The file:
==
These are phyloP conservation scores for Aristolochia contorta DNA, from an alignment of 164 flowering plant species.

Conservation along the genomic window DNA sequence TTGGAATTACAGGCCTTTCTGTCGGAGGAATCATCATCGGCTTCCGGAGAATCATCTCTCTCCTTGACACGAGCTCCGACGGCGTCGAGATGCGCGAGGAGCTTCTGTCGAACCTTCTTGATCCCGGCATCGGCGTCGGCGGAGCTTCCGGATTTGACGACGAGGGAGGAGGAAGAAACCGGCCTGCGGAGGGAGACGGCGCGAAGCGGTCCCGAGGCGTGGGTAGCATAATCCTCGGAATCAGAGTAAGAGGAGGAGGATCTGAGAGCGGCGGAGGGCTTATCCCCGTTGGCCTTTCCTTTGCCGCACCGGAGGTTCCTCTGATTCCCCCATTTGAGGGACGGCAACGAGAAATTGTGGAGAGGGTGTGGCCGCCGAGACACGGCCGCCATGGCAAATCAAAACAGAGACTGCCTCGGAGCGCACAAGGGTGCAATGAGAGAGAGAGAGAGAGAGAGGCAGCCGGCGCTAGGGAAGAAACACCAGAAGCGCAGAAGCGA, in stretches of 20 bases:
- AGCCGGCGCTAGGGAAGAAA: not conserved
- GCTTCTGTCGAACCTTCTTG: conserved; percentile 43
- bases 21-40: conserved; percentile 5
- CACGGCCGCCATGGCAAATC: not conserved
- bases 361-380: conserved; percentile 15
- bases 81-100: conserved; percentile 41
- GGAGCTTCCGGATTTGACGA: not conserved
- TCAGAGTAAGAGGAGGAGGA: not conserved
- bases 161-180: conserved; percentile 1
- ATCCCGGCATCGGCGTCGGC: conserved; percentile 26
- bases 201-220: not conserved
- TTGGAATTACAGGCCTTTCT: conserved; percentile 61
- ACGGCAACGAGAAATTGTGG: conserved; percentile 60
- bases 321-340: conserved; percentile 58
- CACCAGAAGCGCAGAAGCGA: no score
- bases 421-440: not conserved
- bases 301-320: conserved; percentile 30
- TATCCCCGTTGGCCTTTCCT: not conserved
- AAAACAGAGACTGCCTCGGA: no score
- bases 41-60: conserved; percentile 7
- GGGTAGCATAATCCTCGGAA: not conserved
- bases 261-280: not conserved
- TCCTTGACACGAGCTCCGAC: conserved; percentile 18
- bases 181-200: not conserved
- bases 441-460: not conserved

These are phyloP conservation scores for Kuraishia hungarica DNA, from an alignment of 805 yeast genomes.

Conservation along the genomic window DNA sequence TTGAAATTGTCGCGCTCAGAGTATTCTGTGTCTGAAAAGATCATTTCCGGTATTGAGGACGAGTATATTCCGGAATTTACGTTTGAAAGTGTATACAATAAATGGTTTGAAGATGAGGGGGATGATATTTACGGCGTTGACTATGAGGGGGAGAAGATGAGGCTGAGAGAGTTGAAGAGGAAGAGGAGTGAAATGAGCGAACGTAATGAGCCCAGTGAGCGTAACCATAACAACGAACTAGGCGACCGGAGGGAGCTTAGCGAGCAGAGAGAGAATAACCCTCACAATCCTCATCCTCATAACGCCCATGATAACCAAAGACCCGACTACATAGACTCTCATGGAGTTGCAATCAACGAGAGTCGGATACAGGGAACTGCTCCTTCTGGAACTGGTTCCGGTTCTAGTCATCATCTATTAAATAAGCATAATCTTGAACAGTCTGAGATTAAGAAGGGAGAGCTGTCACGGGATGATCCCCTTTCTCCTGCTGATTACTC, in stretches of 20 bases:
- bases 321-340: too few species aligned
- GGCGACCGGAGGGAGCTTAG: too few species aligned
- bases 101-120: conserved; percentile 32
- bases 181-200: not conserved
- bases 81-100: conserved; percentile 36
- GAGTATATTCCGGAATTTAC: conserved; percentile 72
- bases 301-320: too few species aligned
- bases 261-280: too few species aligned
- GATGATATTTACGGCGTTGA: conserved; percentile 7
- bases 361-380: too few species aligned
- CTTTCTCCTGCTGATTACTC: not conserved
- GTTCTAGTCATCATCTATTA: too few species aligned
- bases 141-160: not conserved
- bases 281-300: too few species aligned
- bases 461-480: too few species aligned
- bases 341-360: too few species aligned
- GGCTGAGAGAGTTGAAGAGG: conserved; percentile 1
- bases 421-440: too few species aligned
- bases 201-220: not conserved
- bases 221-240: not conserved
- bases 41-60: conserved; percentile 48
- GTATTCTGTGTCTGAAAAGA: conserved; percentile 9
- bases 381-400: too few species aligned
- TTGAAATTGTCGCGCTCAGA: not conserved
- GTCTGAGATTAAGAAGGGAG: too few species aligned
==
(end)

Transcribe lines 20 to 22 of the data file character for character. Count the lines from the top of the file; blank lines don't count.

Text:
- TATCCCCGTTGGCCTTTCCT: not conserved
- AAAACAGAGACTGCCTCGGA: no score
- bases 41-60: conserved; percentile 7